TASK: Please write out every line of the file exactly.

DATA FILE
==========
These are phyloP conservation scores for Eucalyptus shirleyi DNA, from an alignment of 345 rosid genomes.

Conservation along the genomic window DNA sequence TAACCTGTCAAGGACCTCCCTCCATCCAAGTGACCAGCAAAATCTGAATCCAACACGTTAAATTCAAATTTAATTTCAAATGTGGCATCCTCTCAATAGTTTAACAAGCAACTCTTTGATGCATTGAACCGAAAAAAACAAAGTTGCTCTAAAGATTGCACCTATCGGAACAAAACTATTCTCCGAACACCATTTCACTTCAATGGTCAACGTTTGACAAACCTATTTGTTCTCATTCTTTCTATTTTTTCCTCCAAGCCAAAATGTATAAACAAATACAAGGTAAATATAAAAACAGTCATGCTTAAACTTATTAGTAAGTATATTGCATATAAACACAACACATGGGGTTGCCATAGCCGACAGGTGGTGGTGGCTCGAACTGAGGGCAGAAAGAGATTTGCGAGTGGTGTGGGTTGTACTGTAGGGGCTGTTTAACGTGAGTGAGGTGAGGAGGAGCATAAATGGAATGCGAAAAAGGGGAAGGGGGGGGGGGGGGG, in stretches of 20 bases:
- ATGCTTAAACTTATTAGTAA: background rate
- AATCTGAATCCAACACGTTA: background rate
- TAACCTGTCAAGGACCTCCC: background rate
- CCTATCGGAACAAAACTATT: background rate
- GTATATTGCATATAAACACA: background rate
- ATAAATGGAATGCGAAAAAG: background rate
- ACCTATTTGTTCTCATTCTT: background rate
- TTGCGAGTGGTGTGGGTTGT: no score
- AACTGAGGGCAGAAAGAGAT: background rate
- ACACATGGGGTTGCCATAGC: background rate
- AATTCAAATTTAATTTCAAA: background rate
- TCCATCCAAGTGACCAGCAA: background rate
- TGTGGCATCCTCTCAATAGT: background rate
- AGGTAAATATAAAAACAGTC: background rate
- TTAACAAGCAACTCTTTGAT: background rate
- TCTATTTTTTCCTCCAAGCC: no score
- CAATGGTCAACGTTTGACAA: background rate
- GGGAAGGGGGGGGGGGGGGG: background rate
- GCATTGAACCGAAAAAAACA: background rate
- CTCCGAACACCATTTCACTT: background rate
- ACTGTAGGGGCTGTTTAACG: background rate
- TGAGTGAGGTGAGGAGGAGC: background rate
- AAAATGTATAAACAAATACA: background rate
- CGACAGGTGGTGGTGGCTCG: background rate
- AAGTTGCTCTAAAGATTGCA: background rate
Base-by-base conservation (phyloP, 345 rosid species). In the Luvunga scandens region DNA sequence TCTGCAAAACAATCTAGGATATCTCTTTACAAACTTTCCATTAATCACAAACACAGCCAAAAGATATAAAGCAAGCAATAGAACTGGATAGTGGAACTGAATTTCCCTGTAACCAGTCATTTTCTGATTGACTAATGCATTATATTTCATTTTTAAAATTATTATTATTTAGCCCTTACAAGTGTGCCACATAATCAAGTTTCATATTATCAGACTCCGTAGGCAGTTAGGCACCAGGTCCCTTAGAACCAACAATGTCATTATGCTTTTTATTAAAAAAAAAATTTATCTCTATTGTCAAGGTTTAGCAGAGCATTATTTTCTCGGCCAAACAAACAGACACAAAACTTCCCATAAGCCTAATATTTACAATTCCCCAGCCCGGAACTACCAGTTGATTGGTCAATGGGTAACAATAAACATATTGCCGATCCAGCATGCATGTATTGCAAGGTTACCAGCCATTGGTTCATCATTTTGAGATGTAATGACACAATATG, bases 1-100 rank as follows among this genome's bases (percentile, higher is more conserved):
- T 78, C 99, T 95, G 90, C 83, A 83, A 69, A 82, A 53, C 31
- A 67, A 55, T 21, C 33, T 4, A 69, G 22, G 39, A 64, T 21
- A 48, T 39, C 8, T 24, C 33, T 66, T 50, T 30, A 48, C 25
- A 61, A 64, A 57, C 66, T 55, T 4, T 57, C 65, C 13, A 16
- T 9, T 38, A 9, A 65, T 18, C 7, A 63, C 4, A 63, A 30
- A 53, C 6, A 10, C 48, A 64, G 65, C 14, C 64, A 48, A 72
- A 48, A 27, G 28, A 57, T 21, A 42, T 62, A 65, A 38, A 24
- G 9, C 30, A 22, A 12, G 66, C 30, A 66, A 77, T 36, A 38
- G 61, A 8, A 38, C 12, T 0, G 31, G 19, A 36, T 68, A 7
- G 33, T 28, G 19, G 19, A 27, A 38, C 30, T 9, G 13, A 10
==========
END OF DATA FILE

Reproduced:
These are phyloP conservation scores for Eucalyptus shirleyi DNA, from an alignment of 345 rosid genomes.

Conservation along the genomic window DNA sequence TAACCTGTCAAGGACCTCCCTCCATCCAAGTGACCAGCAAAATCTGAATCCAACACGTTAAATTCAAATTTAATTTCAAATGTGGCATCCTCTCAATAGTTTAACAAGCAACTCTTTGATGCATTGAACCGAAAAAAACAAAGTTGCTCTAAAGATTGCACCTATCGGAACAAAACTATTCTCCGAACACCATTTCACTTCAATGGTCAACGTTTGACAAACCTATTTGTTCTCATTCTTTCTATTTTTTCCTCCAAGCCAAAATGTATAAACAAATACAAGGTAAATATAAAAACAGTCATGCTTAAACTTATTAGTAAGTATATTGCATATAAACACAACACATGGGGTTGCCATAGCCGACAGGTGGTGGTGGCTCGAACTGAGGGCAGAAAGAGATTTGCGAGTGGTGTGGGTTGTACTGTAGGGGCTGTTTAACGTGAGTGAGGTGAGGAGGAGCATAAATGGAATGCGAAAAAGGGGAAGGGGGGGGGGGGGGG, in stretches of 20 bases:
- ATGCTTAAACTTATTAGTAA: background rate
- AATCTGAATCCAACACGTTA: background rate
- TAACCTGTCAAGGACCTCCC: background rate
- CCTATCGGAACAAAACTATT: background rate
- GTATATTGCATATAAACACA: background rate
- ATAAATGGAATGCGAAAAAG: background rate
- ACCTATTTGTTCTCATTCTT: background rate
- TTGCGAGTGGTGTGGGTTGT: no score
- AACTGAGGGCAGAAAGAGAT: background rate
- ACACATGGGGTTGCCATAGC: background rate
- AATTCAAATTTAATTTCAAA: background rate
- TCCATCCAAGTGACCAGCAA: background rate
- TGTGGCATCCTCTCAATAGT: background rate
- AGGTAAATATAAAAACAGTC: background rate
- TTAACAAGCAACTCTTTGAT: background rate
- TCTATTTTTTCCTCCAAGCC: no score
- CAATGGTCAACGTTTGACAA: background rate
- GGGAAGGGGGGGGGGGGGGG: background rate
- GCATTGAACCGAAAAAAACA: background rate
- CTCCGAACACCATTTCACTT: background rate
- ACTGTAGGGGCTGTTTAACG: background rate
- TGAGTGAGGTGAGGAGGAGC: background rate
- AAAATGTATAAACAAATACA: background rate
- CGACAGGTGGTGGTGGCTCG: background rate
- AAGTTGCTCTAAAGATTGCA: background rate
Base-by-base conservation (phyloP, 345 rosid species). In the Luvunga scandens region DNA sequence TCTGCAAAACAATCTAGGATATCTCTTTACAAACTTTCCATTAATCACAAACACAGCCAAAAGATATAAAGCAAGCAATAGAACTGGATAGTGGAACTGAATTTCCCTGTAACCAGTCATTTTCTGATTGACTAATGCATTATATTTCATTTTTAAAATTATTATTATTTAGCCCTTACAAGTGTGCCACATAATCAAGTTTCATATTATCAGACTCCGTAGGCAGTTAGGCACCAGGTCCCTTAGAACCAACAATGTCATTATGCTTTTTATTAAAAAAAAAATTTATCTCTATTGTCAAGGTTTAGCAGAGCATTATTTTCTCGGCCAAACAAACAGACACAAAACTTCCCATAAGCCTAATATTTACAATTCCCCAGCCCGGAACTACCAGTTGATTGGTCAATGGGTAACAATAAACATATTGCCGATCCAGCATGCATGTATTGCAAGGTTACCAGCCATTGGTTCATCATTTTGAGATGTAATGACACAATATG, bases 1-100 rank as follows among this genome's bases (percentile, higher is more conserved):
- T 78, C 99, T 95, G 90, C 83, A 83, A 69, A 82, A 53, C 31
- A 67, A 55, T 21, C 33, T 4, A 69, G 22, G 39, A 64, T 21
- A 48, T 39, C 8, T 24, C 33, T 66, T 50, T 30, A 48, C 25
- A 61, A 64, A 57, C 66, T 55, T 4, T 57, C 65, C 13, A 16
- T 9, T 38, A 9, A 65, T 18, C 7, A 63, C 4, A 63, A 30
- A 53, C 6, A 10, C 48, A 64, G 65, C 14, C 64, A 48, A 72
- A 48, A 27, G 28, A 57, T 21, A 42, T 62, A 65, A 38, A 24
- G 9, C 30, A 22, A 12, G 66, C 30, A 66, A 77, T 36, A 38
- G 61, A 8, A 38, C 12, T 0, G 31, G 19, A 36, T 68, A 7
- G 33, T 28, G 19, G 19, A 27, A 38, C 30, T 9, G 13, A 10